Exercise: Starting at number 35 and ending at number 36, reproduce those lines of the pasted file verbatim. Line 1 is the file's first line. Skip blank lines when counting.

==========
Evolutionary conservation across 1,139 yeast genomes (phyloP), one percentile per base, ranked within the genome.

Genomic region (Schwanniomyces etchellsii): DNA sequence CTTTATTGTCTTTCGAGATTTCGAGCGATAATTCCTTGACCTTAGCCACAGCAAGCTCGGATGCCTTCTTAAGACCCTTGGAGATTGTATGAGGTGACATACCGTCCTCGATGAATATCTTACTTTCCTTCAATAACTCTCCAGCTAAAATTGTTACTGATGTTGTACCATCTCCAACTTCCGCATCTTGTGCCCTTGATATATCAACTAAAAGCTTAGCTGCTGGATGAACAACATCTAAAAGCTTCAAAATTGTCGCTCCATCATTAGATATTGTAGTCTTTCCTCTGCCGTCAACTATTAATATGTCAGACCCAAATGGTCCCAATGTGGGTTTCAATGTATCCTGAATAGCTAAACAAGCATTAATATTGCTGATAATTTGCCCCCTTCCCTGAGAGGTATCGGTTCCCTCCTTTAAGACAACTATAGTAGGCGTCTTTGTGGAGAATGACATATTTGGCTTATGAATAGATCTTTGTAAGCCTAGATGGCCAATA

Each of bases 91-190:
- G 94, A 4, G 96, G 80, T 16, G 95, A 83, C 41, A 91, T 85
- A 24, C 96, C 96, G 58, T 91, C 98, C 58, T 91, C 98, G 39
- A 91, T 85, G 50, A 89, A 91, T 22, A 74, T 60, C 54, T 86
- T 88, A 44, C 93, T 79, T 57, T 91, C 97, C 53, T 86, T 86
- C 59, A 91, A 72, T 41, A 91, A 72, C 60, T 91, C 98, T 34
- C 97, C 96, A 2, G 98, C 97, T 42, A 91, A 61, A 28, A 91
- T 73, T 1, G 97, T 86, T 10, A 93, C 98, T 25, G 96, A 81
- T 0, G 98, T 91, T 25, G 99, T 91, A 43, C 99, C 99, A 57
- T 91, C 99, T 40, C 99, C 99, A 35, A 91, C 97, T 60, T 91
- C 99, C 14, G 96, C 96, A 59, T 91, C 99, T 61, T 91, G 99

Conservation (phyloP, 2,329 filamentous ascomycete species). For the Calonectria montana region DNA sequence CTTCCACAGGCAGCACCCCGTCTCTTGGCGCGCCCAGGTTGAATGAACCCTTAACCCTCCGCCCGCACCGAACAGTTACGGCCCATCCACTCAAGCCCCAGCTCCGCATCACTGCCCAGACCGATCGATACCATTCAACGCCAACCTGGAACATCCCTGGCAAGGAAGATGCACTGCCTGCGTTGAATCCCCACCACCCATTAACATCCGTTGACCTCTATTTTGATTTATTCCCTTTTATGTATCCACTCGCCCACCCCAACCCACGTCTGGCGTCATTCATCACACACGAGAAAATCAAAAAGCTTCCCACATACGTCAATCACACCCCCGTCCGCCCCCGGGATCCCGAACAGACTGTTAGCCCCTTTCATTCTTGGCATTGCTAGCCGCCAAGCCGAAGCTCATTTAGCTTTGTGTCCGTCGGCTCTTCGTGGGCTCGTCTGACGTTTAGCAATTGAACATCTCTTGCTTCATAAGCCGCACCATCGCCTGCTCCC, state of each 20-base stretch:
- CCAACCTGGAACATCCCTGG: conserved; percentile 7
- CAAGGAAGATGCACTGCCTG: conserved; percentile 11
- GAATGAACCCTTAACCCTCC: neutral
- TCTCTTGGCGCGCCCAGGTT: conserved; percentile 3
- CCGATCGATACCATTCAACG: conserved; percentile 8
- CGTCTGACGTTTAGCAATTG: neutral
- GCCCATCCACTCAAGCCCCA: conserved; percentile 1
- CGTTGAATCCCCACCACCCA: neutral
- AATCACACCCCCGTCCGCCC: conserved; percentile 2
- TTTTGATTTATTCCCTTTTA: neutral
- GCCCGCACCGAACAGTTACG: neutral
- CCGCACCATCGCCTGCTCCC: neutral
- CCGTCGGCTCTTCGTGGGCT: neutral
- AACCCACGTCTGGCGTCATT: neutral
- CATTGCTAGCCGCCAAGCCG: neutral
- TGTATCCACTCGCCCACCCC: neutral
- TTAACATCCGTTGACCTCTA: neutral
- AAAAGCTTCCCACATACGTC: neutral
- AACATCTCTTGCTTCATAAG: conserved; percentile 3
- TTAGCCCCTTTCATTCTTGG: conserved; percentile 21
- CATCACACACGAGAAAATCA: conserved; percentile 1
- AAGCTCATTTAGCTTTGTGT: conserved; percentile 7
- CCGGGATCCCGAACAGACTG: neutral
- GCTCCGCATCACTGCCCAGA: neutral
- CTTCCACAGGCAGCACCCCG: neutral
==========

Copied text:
- CATCACACACGAGAAAATCA: conserved; percentile 1
- AAGCTCATTTAGCTTTGTGT: conserved; percentile 7